I’ll leave to you to think on how the terrifying and the creative imagination must co-exist.  I’ll end here by remembering that Allen Ginsberg, in the first sentence of his Preface to Charles Plymell’s Apocalypse Rose (Dave Haselwood: San Francisco, 1966), referred to Lamantia as an “American vibration artist.”  Indeed!
Happy Birth-Anniversary, Philip!

¡Viva Lamantia!


Friday, June 4, 2021

Harry Crosby Day!


Among those who love the writing of Harry Crosby (born this day in 1898), the big news over the last 12 months was the publication of a Selected Poems.  The book, announced by MadHat Press as available in June 2020 (and paid for then), arrived in early 2021.  I’d hoped it would nicely showcase Crosby’s poetry.   

Alas, while the book has some positives, its major problems are, unfortunately, the main story.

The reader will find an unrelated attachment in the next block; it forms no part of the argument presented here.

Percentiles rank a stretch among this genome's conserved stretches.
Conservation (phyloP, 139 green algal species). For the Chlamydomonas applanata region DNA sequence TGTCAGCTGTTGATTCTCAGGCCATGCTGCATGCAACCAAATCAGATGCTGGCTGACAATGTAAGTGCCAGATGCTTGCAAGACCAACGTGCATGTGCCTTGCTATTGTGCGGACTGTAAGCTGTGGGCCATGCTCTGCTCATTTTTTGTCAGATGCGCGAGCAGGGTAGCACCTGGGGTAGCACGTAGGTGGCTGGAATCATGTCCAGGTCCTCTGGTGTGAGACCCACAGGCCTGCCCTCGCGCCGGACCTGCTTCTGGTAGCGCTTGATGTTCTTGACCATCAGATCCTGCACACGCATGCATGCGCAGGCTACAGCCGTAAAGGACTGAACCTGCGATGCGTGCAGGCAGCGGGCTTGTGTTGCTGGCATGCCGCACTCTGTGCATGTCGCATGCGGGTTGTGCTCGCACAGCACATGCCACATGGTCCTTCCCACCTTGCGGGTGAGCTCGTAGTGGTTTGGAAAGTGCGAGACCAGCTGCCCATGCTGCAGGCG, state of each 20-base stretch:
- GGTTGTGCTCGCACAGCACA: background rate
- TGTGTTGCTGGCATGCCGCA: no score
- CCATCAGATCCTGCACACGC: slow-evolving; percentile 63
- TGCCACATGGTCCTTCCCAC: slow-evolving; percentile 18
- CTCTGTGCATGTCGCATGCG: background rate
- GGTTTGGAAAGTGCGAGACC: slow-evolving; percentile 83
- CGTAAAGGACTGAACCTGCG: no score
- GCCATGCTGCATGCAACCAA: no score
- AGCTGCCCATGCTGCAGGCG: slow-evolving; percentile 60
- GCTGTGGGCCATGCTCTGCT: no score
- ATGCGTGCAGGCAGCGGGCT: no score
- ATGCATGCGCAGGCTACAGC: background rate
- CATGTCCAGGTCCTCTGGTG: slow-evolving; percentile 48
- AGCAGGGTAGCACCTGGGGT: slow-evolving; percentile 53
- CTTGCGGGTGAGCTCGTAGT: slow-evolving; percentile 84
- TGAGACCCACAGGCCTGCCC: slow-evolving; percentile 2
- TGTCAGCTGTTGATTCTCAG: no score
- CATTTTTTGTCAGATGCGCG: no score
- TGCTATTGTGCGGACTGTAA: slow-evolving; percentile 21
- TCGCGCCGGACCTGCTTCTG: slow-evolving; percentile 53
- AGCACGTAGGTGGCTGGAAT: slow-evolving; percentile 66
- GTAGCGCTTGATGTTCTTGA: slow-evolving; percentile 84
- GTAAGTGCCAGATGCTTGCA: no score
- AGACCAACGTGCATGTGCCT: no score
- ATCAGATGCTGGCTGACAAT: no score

Here’s the deal: the primary criteria used to select the poems – everything that happened to be published in magazines and anthologies in or just after Crosby’s lifetime  –  is unconvincing, and in part botched.  As a result, this Selected includes nearly a dozen pages of work that ain’t poetry, and another dozen pages or so of, I kid you not, essentially duplicate texts.  Ugh.  Further, due to either uninspired or uninformed editing, a dozen or so essential Crosby poems are not included.  Ugh again, and let me explain.


About two-thirds of the book – the  first 100 or so of its 150+ pages– is given over to what is  said, to quote the introduction and back cover, “the whole of” or “all of” Crosby’s contemporary magazine and anthology appearances.  This was done, the editor asserts, so we can read the poems seen at the time, and have a historical record of what was submitted by Crosby and printed by others.